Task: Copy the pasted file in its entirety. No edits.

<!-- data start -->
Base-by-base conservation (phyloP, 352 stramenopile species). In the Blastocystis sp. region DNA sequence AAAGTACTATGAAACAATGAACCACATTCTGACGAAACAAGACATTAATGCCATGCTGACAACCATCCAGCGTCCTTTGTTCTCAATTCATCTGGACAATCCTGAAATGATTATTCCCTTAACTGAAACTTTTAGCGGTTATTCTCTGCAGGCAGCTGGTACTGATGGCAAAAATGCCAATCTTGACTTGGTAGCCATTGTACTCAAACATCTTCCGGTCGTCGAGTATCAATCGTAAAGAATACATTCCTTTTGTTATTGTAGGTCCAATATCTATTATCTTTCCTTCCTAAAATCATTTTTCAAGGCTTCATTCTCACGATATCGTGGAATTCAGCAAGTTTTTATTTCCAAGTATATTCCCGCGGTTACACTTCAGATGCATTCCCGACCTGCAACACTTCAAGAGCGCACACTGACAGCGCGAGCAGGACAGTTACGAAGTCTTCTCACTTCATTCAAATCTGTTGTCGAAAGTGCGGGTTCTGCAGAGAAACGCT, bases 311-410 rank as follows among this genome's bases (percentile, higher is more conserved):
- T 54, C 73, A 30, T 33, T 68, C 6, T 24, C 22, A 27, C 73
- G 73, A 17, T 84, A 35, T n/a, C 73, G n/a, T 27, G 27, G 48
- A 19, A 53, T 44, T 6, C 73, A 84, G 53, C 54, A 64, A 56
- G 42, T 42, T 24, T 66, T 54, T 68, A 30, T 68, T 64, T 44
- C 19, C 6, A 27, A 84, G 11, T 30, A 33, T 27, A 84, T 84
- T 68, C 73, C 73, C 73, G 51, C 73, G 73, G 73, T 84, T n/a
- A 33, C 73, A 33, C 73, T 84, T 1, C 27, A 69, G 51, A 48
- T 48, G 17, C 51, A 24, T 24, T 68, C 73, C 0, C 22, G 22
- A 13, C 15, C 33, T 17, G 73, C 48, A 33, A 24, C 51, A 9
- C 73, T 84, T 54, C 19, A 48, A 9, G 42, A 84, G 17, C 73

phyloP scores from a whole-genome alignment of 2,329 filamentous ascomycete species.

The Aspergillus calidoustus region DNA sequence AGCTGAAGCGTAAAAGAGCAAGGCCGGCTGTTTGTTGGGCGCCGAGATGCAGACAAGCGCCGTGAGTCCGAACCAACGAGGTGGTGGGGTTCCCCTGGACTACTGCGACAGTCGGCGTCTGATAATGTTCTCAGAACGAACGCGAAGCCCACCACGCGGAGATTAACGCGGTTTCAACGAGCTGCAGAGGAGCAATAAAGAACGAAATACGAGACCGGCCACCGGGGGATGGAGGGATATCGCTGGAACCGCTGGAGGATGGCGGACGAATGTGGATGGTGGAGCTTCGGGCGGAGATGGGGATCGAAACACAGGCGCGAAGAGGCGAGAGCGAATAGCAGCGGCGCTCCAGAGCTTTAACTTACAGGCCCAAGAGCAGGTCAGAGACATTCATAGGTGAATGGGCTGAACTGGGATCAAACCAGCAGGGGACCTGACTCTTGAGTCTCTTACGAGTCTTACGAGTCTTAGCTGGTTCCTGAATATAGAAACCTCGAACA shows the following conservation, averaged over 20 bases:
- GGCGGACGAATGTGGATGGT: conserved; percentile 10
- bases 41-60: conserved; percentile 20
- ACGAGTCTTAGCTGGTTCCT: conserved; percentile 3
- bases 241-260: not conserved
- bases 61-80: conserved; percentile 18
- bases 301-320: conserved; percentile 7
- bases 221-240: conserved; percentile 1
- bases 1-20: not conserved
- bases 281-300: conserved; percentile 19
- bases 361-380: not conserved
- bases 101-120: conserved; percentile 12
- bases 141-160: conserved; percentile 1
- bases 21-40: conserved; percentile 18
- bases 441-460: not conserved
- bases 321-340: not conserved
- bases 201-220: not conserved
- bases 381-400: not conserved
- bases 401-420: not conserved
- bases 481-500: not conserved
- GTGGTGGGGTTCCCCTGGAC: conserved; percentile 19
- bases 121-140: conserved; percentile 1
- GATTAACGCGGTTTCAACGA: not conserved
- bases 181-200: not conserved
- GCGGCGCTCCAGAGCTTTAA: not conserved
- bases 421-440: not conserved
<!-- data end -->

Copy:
Base-by-base conservation (phyloP, 352 stramenopile species). In the Blastocystis sp. region DNA sequence AAAGTACTATGAAACAATGAACCACATTCTGACGAAACAAGACATTAATGCCATGCTGACAACCATCCAGCGTCCTTTGTTCTCAATTCATCTGGACAATCCTGAAATGATTATTCCCTTAACTGAAACTTTTAGCGGTTATTCTCTGCAGGCAGCTGGTACTGATGGCAAAAATGCCAATCTTGACTTGGTAGCCATTGTACTCAAACATCTTCCGGTCGTCGAGTATCAATCGTAAAGAATACATTCCTTTTGTTATTGTAGGTCCAATATCTATTATCTTTCCTTCCTAAAATCATTTTTCAAGGCTTCATTCTCACGATATCGTGGAATTCAGCAAGTTTTTATTTCCAAGTATATTCCCGCGGTTACACTTCAGATGCATTCCCGACCTGCAACACTTCAAGAGCGCACACTGACAGCGCGAGCAGGACAGTTACGAAGTCTTCTCACTTCATTCAAATCTGTTGTCGAAAGTGCGGGTTCTGCAGAGAAACGCT, bases 311-410 rank as follows among this genome's bases (percentile, higher is more conserved):
- T 54, C 73, A 30, T 33, T 68, C 6, T 24, C 22, A 27, C 73
- G 73, A 17, T 84, A 35, T n/a, C 73, G n/a, T 27, G 27, G 48
- A 19, A 53, T 44, T 6, C 73, A 84, G 53, C 54, A 64, A 56
- G 42, T 42, T 24, T 66, T 54, T 68, A 30, T 68, T 64, T 44
- C 19, C 6, A 27, A 84, G 11, T 30, A 33, T 27, A 84, T 84
- T 68, C 73, C 73, C 73, G 51, C 73, G 73, G 73, T 84, T n/a
- A 33, C 73, A 33, C 73, T 84, T 1, C 27, A 69, G 51, A 48
- T 48, G 17, C 51, A 24, T 24, T 68, C 73, C 0, C 22, G 22
- A 13, C 15, C 33, T 17, G 73, C 48, A 33, A 24, C 51, A 9
- C 73, T 84, T 54, C 19, A 48, A 9, G 42, A 84, G 17, C 73

phyloP scores from a whole-genome alignment of 2,329 filamentous ascomycete species.

The Aspergillus calidoustus region DNA sequence AGCTGAAGCGTAAAAGAGCAAGGCCGGCTGTTTGTTGGGCGCCGAGATGCAGACAAGCGCCGTGAGTCCGAACCAACGAGGTGGTGGGGTTCCCCTGGACTACTGCGACAGTCGGCGTCTGATAATGTTCTCAGAACGAACGCGAAGCCCACCACGCGGAGATTAACGCGGTTTCAACGAGCTGCAGAGGAGCAATAAAGAACGAAATACGAGACCGGCCACCGGGGGATGGAGGGATATCGCTGGAACCGCTGGAGGATGGCGGACGAATGTGGATGGTGGAGCTTCGGGCGGAGATGGGGATCGAAACACAGGCGCGAAGAGGCGAGAGCGAATAGCAGCGGCGCTCCAGAGCTTTAACTTACAGGCCCAAGAGCAGGTCAGAGACATTCATAGGTGAATGGGCTGAACTGGGATCAAACCAGCAGGGGACCTGACTCTTGAGTCTCTTACGAGTCTTACGAGTCTTAGCTGGTTCCTGAATATAGAAACCTCGAACA shows the following conservation, averaged over 20 bases:
- GGCGGACGAATGTGGATGGT: conserved; percentile 10
- bases 41-60: conserved; percentile 20
- ACGAGTCTTAGCTGGTTCCT: conserved; percentile 3
- bases 241-260: not conserved
- bases 61-80: conserved; percentile 18
- bases 301-320: conserved; percentile 7
- bases 221-240: conserved; percentile 1
- bases 1-20: not conserved
- bases 281-300: conserved; percentile 19
- bases 361-380: not conserved
- bases 101-120: conserved; percentile 12
- bases 141-160: conserved; percentile 1
- bases 21-40: conserved; percentile 18
- bases 441-460: not conserved
- bases 321-340: not conserved
- bases 201-220: not conserved
- bases 381-400: not conserved
- bases 401-420: not conserved
- bases 481-500: not conserved
- GTGGTGGGGTTCCCCTGGAC: conserved; percentile 19
- bases 121-140: conserved; percentile 1
- GATTAACGCGGTTTCAACGA: not conserved
- bases 181-200: not conserved
- GCGGCGCTCCAGAGCTTTAA: not conserved
- bases 421-440: not conserved